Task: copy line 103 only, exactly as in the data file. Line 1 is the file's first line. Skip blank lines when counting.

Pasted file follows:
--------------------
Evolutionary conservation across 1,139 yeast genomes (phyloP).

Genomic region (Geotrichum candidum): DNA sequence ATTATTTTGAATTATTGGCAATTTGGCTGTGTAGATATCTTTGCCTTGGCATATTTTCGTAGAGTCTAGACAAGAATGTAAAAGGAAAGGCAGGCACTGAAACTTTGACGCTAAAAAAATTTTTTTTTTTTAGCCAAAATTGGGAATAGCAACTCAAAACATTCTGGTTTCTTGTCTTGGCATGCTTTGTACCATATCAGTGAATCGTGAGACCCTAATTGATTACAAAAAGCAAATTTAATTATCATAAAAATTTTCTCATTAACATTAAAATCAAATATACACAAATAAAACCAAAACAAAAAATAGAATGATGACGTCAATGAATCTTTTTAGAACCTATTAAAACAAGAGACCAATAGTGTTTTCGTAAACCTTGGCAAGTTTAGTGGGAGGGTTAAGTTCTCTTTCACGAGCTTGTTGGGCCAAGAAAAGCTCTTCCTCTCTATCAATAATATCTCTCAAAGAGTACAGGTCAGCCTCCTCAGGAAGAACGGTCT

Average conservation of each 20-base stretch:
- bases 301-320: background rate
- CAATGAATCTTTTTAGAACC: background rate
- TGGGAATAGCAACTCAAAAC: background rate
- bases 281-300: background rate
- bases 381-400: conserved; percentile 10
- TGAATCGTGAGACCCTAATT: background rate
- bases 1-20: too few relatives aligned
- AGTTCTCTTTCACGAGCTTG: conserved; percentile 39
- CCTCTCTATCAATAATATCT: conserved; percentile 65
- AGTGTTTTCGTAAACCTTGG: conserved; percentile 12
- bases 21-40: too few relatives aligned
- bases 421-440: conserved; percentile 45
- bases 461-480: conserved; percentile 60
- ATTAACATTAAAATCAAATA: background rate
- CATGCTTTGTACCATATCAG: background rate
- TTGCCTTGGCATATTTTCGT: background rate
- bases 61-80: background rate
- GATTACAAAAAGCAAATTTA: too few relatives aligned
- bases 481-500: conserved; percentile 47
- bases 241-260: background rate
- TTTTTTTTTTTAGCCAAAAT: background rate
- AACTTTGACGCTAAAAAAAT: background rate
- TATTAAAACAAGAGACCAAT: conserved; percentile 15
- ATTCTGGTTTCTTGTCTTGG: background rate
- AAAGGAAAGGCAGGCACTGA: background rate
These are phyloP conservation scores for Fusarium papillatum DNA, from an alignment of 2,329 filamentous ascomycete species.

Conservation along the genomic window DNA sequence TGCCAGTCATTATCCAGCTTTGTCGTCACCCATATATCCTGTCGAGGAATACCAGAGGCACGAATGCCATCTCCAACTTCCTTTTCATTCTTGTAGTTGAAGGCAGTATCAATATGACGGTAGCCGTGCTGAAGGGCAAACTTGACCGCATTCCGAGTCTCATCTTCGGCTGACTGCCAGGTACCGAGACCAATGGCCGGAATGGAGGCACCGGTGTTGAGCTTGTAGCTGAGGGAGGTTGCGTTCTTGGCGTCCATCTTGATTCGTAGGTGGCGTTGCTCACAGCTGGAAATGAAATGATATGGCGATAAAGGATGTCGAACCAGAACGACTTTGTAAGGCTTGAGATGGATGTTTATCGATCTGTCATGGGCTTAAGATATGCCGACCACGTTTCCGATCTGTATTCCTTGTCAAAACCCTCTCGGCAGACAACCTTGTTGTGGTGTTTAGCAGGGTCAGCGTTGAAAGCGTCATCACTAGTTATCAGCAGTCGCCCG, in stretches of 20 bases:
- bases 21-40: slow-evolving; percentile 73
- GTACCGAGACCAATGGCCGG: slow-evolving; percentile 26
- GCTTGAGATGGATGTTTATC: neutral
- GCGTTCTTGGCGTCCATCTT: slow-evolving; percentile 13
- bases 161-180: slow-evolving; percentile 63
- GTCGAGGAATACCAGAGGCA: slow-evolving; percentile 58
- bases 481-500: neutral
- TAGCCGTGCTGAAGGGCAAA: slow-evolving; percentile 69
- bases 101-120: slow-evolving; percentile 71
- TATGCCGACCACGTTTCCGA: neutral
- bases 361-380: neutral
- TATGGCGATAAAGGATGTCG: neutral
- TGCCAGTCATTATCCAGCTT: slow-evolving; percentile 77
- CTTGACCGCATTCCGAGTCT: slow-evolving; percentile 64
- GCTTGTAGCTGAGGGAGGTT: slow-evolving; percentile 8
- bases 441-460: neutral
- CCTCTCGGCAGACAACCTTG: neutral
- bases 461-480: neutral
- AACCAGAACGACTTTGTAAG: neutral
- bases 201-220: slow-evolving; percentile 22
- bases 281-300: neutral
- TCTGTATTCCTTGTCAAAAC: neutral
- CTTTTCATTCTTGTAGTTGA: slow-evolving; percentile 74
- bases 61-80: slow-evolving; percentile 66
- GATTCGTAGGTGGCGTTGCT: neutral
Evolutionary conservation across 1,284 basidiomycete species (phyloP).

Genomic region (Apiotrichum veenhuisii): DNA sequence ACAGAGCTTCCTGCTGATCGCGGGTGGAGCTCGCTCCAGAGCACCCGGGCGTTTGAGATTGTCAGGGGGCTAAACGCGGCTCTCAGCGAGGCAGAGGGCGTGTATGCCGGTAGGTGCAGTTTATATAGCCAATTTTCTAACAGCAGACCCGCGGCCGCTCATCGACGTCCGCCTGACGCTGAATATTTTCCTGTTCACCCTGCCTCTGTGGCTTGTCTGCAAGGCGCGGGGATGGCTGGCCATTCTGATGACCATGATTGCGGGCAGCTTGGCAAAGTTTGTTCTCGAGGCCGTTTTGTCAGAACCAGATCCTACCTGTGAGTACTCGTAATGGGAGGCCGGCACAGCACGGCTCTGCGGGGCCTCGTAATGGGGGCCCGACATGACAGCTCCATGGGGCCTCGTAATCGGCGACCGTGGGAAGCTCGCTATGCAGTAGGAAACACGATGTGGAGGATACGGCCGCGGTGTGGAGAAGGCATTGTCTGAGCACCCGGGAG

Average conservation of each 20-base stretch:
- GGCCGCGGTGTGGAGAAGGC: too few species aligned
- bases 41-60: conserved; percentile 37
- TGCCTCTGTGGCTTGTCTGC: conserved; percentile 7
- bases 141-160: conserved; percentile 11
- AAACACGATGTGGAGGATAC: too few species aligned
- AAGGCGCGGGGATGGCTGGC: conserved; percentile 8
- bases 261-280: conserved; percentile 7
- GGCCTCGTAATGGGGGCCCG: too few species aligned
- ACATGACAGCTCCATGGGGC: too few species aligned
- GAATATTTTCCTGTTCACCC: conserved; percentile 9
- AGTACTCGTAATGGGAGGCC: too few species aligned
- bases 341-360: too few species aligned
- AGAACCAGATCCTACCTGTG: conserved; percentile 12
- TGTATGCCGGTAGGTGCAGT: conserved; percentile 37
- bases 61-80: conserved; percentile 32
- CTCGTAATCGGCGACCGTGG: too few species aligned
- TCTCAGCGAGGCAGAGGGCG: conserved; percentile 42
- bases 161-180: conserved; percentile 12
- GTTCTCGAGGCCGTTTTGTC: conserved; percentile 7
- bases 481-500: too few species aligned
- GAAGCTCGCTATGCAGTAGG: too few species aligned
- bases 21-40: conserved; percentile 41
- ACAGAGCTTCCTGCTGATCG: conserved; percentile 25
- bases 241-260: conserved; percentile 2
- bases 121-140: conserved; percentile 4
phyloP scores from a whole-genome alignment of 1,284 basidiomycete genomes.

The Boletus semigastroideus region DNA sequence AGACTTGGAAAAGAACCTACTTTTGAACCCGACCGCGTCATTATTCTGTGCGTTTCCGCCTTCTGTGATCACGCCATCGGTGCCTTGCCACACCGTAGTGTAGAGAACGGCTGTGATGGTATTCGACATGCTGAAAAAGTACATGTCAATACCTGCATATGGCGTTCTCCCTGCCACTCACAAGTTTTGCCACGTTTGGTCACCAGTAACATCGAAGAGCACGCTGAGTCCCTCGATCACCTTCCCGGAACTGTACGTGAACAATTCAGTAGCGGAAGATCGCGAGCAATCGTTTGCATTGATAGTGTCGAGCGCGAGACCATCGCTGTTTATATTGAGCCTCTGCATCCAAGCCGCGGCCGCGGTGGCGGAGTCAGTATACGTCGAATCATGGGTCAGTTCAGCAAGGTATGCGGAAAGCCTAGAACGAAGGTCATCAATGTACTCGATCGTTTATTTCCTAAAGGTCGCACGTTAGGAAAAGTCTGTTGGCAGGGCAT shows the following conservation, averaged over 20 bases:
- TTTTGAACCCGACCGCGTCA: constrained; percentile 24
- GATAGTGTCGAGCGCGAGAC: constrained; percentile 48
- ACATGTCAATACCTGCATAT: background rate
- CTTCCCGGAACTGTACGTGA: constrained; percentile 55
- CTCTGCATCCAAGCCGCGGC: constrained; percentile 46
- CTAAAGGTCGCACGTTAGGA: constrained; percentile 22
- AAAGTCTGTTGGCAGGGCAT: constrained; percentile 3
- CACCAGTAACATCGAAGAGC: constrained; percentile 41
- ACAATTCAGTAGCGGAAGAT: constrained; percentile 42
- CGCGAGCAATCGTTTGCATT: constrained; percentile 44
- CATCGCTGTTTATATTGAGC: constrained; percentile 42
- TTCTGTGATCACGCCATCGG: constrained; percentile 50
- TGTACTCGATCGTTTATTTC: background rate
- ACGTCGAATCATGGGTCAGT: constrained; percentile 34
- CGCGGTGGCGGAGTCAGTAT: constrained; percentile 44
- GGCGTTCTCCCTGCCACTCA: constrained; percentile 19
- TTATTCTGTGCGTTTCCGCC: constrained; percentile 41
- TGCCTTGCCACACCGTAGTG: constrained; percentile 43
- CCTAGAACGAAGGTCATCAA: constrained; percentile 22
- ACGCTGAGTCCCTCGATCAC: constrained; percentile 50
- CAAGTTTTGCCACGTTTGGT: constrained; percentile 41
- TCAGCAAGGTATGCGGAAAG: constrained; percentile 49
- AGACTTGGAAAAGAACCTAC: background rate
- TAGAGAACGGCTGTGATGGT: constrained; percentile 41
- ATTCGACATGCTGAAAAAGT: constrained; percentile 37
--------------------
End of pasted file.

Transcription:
- TGCCTTGCCACACCGTAGTG: constrained; percentile 43